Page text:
Tag Archives: architectural memory

Ghost House

Architecture is one of my pet obsessions, particularly residential architecture.   Good houses are art, but even dime a dozen tract homes enclose, protect, and create psychological space for their inhabitants.   I imbue houses with personalities and spirits.  I imagine that their walls hold the collective residue of all the sadness and joy of their human occupants.  Their staircases witness people trudging down to schooldays, workdays,  rushing down to holiday mornings, nervously leaving for college and job interviews, being carried down to ambulances and funeral parlors, ascending for passionate nights in bed or and taking  babies up  to new nurseries.  Older homes see generations of these coming and goings.

Nothing is sadder than a demolished house.  All the hopes, dreams, fights, births, deaths — just snuffed and leveled.  As though none of it meant anything at all.  There’s a disturbing tendency to buy an older home and, if its less than 3,000 square feet, to raze it in favor of a much larger new home which then squats, bloated and pretentious, hogging the entire lot.    When did people start needing so much damn space?  I do love contemporary architecture very much, but so much of it is just bad conformist junk , that I mourn the “tiny” structures that proudly held families and dogs and cats and holidays and now aren’t good enough. *  The wrecking ball is so impersonal.

A few weeks ago, I realized that a home had been torn down.  It once belonged to a friend of mine and it was lovely:  a 1920s pastel stucco with archways and wood floors,  a small wedding cake of a house that had a garden in back.  I knew my friend no longer owned the home, but I circled the block in disbelief to make sure I had the right address, unable to comprehend that it had been replaced so quickly with new construction.

I know nothing about the original circumstances or owners of this house.  But in the days I knew it, there were so many fun times in that place, so many parties, boisterous love for one another, and drunken foolishness.  I’ve got photos of myself dancing with abandon on a happy night when two of my friends became a lifetime couple.  This house witnessed the misery of its owner when his partner left, his dogged fight back from the breakup, and his joyful dancing in the street one night that caused his stick-up-the-ass neighbors  to call the police.   And that’s just my own solipsistic, here’s -what- I -know memories.  That’s a mere smudge of the emotional torrents that house saw.   My dad remembers going to lifeguard parties in that house back in the 1950s.  It may have seen some sadness, but I can say with certainty that this residence witnessed and inspired lots of happiness.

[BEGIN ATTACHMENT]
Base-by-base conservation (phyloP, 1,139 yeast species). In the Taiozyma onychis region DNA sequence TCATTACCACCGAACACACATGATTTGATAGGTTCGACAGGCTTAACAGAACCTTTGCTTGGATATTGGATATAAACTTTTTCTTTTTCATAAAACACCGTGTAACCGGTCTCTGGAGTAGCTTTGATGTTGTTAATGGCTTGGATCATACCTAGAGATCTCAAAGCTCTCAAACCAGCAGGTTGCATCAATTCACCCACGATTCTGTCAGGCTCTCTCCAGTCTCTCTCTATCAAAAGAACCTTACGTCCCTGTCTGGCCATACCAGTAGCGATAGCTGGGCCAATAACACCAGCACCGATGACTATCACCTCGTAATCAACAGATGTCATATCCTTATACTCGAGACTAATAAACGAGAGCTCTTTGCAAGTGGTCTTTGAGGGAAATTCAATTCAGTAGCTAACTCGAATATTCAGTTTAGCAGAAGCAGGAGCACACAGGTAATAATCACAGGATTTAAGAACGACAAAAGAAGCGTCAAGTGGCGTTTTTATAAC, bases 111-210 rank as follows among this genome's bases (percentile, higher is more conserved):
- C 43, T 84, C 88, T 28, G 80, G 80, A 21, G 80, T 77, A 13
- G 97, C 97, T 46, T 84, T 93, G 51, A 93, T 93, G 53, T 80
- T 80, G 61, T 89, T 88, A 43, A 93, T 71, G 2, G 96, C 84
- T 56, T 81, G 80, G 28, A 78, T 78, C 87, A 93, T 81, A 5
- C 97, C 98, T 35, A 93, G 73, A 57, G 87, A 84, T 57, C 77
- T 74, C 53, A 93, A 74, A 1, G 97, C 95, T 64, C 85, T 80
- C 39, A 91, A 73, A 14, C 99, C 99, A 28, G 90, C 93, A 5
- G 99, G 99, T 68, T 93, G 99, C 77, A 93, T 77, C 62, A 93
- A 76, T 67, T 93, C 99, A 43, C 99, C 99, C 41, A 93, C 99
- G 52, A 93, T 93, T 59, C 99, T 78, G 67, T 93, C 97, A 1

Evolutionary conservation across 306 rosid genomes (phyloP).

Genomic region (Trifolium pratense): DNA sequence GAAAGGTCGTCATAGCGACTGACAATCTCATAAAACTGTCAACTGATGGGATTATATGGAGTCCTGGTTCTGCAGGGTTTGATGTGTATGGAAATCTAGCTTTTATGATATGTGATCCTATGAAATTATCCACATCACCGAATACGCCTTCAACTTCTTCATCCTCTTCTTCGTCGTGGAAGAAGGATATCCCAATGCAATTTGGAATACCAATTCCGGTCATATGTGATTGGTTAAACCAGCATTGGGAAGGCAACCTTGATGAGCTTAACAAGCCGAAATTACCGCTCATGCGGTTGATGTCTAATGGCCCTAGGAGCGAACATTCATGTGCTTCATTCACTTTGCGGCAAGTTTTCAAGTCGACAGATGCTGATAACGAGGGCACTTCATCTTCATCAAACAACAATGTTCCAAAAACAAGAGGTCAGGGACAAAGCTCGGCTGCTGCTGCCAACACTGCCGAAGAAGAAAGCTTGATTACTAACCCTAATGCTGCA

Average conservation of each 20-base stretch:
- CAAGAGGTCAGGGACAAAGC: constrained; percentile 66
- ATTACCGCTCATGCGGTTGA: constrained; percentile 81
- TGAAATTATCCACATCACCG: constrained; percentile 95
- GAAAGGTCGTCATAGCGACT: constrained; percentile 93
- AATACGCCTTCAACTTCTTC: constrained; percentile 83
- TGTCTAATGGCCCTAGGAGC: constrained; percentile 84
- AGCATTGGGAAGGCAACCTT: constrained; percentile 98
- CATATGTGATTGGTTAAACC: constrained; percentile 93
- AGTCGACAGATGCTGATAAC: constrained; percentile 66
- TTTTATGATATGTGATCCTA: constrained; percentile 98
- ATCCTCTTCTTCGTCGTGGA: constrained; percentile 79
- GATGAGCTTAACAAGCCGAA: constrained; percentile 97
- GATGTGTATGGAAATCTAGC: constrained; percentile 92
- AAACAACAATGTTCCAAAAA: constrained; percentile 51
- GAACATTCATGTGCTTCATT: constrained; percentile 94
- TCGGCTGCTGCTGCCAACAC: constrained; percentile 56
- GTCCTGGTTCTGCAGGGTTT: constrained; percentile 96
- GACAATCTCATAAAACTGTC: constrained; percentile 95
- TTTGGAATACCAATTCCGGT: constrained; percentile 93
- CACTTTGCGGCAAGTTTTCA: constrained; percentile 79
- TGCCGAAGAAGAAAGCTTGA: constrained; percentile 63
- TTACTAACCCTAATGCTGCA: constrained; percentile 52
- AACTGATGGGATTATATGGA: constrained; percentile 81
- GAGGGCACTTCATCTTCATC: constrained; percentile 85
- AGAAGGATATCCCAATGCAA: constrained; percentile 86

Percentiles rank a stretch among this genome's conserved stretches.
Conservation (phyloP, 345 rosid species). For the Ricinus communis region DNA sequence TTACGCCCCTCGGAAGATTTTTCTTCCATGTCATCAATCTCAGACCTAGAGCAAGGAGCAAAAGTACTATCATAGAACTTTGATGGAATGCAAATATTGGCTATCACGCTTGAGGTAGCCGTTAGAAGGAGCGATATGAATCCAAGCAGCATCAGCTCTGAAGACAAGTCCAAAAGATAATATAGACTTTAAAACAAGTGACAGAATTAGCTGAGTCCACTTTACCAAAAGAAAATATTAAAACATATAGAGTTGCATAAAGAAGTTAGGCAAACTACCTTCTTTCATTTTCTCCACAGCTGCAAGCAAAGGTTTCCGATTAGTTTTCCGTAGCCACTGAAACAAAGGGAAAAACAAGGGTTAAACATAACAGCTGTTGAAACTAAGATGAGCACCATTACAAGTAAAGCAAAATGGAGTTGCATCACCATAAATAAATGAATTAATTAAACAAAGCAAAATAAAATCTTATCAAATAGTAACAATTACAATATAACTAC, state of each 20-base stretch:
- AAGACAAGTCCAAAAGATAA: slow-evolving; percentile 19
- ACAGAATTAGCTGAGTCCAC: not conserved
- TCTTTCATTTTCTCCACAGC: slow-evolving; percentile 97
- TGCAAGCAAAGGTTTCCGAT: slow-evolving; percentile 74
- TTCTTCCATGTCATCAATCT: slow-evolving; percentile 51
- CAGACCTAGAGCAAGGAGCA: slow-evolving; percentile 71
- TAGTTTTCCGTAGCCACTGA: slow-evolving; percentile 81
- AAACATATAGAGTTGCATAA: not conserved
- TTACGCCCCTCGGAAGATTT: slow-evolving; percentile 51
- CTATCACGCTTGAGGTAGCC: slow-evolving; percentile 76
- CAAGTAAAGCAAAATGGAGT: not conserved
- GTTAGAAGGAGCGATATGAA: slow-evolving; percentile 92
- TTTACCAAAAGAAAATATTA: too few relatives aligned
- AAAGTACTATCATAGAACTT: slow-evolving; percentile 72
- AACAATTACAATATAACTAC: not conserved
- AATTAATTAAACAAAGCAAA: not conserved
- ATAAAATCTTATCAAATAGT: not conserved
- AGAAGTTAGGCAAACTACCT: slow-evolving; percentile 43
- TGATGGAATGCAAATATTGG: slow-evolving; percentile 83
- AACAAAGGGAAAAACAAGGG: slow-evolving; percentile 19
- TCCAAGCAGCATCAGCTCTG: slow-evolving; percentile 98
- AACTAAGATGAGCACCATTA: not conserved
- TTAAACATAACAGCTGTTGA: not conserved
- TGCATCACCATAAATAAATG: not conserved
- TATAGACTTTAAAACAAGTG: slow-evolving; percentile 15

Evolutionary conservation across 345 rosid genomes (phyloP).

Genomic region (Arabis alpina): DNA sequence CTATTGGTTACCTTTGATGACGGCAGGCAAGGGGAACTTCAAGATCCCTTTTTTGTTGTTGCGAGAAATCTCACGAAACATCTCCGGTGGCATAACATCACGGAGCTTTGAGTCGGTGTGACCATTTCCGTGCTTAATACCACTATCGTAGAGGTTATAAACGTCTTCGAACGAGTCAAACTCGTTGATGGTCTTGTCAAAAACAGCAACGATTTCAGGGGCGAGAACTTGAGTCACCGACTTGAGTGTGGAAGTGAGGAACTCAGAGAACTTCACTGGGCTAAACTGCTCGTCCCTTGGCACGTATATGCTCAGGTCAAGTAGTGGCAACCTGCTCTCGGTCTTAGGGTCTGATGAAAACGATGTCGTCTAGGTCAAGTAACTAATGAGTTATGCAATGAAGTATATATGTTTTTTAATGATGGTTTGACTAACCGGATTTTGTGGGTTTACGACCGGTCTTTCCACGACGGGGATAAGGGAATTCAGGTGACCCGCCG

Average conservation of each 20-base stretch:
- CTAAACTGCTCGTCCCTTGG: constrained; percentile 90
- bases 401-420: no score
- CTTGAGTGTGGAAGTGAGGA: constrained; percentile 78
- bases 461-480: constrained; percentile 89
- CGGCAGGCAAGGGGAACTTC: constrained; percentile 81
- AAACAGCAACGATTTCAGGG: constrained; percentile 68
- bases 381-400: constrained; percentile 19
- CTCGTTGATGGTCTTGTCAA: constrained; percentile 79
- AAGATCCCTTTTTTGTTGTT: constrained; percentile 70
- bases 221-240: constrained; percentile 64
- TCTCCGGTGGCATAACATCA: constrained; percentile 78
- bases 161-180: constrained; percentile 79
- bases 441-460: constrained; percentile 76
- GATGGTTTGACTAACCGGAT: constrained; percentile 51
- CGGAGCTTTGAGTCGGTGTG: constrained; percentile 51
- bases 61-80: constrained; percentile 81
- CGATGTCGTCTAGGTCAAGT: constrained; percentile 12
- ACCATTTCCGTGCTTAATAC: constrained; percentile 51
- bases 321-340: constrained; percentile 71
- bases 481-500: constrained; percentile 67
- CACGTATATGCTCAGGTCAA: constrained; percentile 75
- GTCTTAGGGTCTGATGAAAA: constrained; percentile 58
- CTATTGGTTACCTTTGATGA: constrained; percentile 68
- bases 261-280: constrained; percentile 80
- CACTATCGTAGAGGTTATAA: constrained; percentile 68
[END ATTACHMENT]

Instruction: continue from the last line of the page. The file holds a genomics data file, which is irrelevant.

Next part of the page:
A house destroyed is an exercise in mortality.  We see our memories — or if we’re the architect, our work — destroyed and realize that nothing is permanent.  Nobody will now experience the smells, light, sounds, colors, and textures of living in this place.  Especially if you grew up there . . . hey, your reality is now dust, and cosmically you just don’t matter that much.

Artist Rachel Whiteread addressed this Gone With the Wind syndrome with her 1993 work “House.”  Basically, she created a full sized concrete cast of an East London row house that was slated for demolition.  The grey husk sat in London for some time, looking like a sarcophagus, and winning the 1993 Turner Prize, annually presented for a significant British artist under the age of 50.  Whiteread specializes in treating contemporary culture as artifact, producing resin, plaster, and concrete casts of things like rooms, bathtubs,  mattresses, and houses, turning domestic fixtures into archaeological objects.  The casts of these discarded objects are strangely haunting.  They attest to the presence of the people who left the room, just as fossils in the mud are vestiges of things once alive and crawling.


I wish there was a cast of my friend’s 1920’s house — the front steps, the archway, the patio that supported the people  who were coming in and out for more food and drink, laughing and gossiping, and not thinking about a time when the house wouldn’t be there, or a time when they wouldn’t be there, either.  A cast of my friend’s convertible in the carport would be nice.  In this way, generations are  immortalized and we’re the Grecian Urn, and Pompeii, and Tyrannosaurus Rex.

Probably I should take a longer view, and London is a good metaphor to use because it’s just so damn old.  It seems like for every parking garage built, somebody uncovers a Shakespearian theater or a Roman road.   There was and is life on all levels, at all times.  Whatever new structure is being built where my friend’s house once stood  (and I’m still not sure — condo, apartment, annex to a nearby new hotel, bigger home?), it will undoubtedly fulfill its basic architectural functions, physical and psychological shelter.  The rest is up to people — and one day, this place, too, will have its own luster of  memory.  And my friend’s ghost house will be there, too, just underneath, with all our voices.

(*Yes, of course I cry at The Brave Little Toaster.)


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